6 million households await meters as DisCos braces for new electricity tariff

The new tariff is service reflective, so customer that enjoy premium services are expected to pay higher tariff based on the guaranteed hours of availability and service quality.
Prepaid Meters

Despite unmet metering gaps to more than six million customers/households, some Electricity Distribution Companies (DisCos) have started to warn customers that tariff will increase from July 1, following approval from the regulator and the Nigerian government.

With more than six million Nigerian households already facing expected bills, according to the latest data from the Nigerian Electricity Regulatory Commission (NERC), consumers would have to face increased costs from higher prepaid meter prices over naira devaluation and new electricity tariffs.

According to the quarterly report of NERC for the fourth quarter ( Q4) of 2019, insufficient metering remains a major problem in the sector, with just 3,918,322 (37.77%) of the total customer population of 10,374,597 meters.

In comparison, the number of metering and billing complaints rose dramatically and still dominates consumer complaints during the the period under review, with 23.37 per cent of the 177,807 complaints focusing on metering, while 27.13 per cent are billing.

Huge collection losses due to consumer apathy have posed a significant challenge to the competitiveness and survival of the business, with 62.37 per cent of end-user customers on projected billing.

Last year, NERC launched the Meter Asset Providers (MAPs) policy to bridge the metering gap, but by the end of December 2019, it was only able to achieve 37.7% progress.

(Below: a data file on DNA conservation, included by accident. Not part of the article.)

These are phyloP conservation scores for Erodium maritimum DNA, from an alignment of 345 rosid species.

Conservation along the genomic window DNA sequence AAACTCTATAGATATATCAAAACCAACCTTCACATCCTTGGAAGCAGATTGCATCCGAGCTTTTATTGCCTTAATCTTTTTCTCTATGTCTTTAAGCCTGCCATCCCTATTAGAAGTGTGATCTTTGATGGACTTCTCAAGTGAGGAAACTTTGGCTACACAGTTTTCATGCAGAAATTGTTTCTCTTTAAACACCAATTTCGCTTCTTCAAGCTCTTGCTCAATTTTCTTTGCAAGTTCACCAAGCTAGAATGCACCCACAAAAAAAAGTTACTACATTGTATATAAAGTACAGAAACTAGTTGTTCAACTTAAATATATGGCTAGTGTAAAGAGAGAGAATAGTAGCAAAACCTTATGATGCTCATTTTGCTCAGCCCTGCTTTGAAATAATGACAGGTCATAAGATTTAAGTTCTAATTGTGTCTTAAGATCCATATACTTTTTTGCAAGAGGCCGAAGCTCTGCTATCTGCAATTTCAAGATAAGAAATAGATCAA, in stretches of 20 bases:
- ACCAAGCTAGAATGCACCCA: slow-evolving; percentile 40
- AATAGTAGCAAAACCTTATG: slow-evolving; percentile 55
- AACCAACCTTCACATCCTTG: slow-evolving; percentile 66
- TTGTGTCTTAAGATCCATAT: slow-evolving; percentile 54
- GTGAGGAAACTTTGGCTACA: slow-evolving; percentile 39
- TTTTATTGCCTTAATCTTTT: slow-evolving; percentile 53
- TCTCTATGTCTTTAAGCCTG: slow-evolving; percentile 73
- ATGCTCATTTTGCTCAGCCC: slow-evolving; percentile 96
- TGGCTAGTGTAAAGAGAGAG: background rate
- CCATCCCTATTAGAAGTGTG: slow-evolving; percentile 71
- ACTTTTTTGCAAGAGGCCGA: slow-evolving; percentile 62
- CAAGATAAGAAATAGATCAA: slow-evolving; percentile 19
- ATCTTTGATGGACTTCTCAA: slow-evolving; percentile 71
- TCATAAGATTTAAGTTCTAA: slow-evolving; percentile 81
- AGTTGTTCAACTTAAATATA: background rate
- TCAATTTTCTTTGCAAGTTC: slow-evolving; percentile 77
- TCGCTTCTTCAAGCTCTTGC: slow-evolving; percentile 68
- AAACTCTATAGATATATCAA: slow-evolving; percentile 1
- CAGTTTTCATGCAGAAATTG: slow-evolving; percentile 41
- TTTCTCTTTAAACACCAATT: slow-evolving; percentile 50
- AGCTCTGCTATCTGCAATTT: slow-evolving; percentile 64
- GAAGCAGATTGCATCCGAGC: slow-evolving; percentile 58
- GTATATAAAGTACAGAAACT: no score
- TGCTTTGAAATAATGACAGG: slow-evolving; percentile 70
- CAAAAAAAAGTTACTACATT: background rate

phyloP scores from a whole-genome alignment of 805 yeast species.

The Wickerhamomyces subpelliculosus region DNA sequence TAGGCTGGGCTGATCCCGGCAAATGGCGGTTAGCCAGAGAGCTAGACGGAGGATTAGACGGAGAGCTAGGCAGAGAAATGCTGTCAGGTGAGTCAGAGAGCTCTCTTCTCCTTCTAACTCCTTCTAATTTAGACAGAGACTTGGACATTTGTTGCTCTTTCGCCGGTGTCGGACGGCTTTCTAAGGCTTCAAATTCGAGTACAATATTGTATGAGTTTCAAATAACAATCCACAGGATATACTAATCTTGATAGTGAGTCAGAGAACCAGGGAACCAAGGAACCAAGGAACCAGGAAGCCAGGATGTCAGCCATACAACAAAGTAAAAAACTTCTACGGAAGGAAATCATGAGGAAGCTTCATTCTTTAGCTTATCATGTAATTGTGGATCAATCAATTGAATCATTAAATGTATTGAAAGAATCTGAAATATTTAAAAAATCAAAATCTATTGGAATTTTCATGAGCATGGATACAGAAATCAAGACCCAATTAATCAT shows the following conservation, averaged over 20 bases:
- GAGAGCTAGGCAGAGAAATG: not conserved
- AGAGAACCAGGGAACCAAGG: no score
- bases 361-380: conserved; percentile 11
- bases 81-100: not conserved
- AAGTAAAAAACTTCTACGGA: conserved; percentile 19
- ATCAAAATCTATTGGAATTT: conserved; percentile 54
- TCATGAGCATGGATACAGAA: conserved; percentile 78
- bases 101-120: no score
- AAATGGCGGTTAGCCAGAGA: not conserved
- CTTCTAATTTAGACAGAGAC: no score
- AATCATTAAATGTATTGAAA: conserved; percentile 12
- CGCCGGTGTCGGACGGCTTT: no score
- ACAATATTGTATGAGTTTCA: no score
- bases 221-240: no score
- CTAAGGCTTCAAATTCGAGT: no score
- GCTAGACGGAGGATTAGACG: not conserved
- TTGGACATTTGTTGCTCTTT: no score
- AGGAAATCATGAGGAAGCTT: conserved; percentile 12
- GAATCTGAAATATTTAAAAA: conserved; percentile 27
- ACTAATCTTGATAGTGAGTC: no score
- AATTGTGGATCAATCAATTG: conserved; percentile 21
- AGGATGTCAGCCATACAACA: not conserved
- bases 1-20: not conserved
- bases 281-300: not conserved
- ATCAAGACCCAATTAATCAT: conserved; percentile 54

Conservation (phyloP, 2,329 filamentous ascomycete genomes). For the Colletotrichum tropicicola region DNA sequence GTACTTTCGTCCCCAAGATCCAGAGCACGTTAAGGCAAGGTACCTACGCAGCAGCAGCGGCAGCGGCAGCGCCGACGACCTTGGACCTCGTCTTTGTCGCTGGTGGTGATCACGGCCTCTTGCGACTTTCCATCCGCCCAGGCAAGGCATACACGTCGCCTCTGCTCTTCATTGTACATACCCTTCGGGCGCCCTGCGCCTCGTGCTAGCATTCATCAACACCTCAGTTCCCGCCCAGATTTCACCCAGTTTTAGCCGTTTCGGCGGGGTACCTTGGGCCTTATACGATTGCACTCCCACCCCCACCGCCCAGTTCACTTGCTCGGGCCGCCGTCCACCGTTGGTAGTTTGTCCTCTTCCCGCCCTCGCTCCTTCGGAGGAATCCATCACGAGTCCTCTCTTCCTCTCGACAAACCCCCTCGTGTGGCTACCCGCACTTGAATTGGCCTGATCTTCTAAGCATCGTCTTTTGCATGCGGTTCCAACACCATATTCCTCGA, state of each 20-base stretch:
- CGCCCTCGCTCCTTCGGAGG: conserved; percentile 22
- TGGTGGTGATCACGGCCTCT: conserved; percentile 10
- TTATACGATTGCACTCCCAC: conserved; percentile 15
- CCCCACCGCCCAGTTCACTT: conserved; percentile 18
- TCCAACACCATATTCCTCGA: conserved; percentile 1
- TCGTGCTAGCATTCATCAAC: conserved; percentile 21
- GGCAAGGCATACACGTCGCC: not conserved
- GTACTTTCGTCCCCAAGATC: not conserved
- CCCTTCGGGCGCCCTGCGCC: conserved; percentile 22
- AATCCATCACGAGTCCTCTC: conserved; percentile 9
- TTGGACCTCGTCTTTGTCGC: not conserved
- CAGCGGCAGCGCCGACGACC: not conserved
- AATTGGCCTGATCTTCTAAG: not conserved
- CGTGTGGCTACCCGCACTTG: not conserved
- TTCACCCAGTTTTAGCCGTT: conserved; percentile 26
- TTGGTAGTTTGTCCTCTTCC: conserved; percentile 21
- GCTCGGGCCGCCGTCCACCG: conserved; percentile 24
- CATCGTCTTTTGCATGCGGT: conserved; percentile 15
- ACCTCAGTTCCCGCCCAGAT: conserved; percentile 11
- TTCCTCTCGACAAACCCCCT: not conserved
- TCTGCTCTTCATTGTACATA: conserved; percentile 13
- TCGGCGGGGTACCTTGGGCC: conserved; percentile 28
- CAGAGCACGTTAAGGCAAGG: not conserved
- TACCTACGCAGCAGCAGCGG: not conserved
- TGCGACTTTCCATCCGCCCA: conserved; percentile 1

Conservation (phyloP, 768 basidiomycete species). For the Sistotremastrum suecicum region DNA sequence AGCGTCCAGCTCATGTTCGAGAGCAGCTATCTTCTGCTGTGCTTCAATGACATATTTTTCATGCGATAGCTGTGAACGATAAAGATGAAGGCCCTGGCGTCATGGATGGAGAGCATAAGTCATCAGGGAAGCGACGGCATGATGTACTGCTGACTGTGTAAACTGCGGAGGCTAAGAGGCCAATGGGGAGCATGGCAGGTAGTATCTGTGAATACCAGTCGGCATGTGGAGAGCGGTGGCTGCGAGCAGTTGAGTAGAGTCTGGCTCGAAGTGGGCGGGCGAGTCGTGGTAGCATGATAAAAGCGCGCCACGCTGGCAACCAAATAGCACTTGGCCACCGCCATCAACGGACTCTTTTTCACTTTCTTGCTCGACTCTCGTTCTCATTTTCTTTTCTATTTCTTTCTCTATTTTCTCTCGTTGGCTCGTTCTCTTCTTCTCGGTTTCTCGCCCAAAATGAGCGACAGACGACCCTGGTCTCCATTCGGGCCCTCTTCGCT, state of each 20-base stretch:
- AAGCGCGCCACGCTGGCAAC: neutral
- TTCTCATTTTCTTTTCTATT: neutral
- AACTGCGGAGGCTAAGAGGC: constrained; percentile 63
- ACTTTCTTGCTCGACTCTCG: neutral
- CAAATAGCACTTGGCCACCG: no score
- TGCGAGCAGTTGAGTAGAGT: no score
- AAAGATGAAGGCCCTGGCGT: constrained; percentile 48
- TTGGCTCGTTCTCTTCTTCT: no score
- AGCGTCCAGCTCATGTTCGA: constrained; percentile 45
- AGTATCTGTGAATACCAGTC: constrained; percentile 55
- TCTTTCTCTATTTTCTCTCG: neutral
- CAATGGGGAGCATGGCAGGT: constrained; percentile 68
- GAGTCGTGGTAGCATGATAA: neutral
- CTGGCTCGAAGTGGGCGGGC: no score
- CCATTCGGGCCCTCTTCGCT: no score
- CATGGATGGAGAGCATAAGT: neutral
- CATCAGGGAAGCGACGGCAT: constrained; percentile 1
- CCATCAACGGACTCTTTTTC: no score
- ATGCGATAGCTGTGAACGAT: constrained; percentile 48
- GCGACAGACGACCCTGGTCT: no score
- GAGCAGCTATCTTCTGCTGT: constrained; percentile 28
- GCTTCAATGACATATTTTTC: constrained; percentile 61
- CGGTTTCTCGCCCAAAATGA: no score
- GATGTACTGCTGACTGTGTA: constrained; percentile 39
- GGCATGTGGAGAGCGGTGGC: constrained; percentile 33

The scheme transferred meter costs to customers, but most people, however, who registered and made payment to DisCos and meter licensees, remain unmetered, even after NERC had said they must be metered within 10 working days.

Furthermore, the increase in import duty on meters (from 15% to 45%), bottlenecks at ports, and COVID-19 outbreak could further weaken the plan, particularly with the bulk of meters being imported from China.

In a letter to the DisCos and MAP, NERC stated that the price of single-phase meters is now N44896.17 rather than the previous N36991.50 and that customers applying for three-phase meters will now pay N82855 instead of N67055.

“In arriving at the approved unit costs, the commission has considered the recent changes in foreign exchange approved by the Central Bank and the applicable rates available to importers of meter components and/or fully assembled meters through the ‘Investors and Importers’ forex window,” NERC said.

On the tariff increase, a notice from some Discos shows that from next month the new tariff will be enforced.

Hitherto, the amount had been capped by NERC, better known as estimated bills that can charge unmetered customers by the distribution companies.

According to an order repealing the current billing regulations of 2012, NERC expressed concern that the number of users of electricity rose to more than 10 million within seven years, with approximately 52 per cent being invoiced on projected billing.

NERC observed that the substantial level of consumer frustration arising from unreasonable projected bills also adversely affected industry revenues as a result of customer apathy and a declining willingness to settle invoices in full.

“Following the directive of the Nigerian Electrical Regulatory Commission (NERC), with the approval of the Federal Government, on the planned electricity tariff review which will take effect on July 1, 2020, the Enugu Electricity Distribution Company (EEDC), wishes to notify her esteemed customers of this development,” said a notice from EEDC.

“The Nigerian Electricity Regulatory Commission (NERC) last year approved an average of 30 percent increase in electricity price bands exempting customers with very limited consumption.”
EEDC said the tariff review is necessary since the government cannot fund its subsidy any longer.
“The new tariff is service reflective, so customer that enjoy premium services are expected to pay higher tariff based on the guaranteed hours of availability and service quality.

“However, there will be no tariff increase for those customers that have low level of supply and lower service quality. This is consistent with the feedback received from customers during the stakeholders’ consultations for extraordinary tariff review application organised by EEDC and NERC respectively in February and March this year,” EEDC said.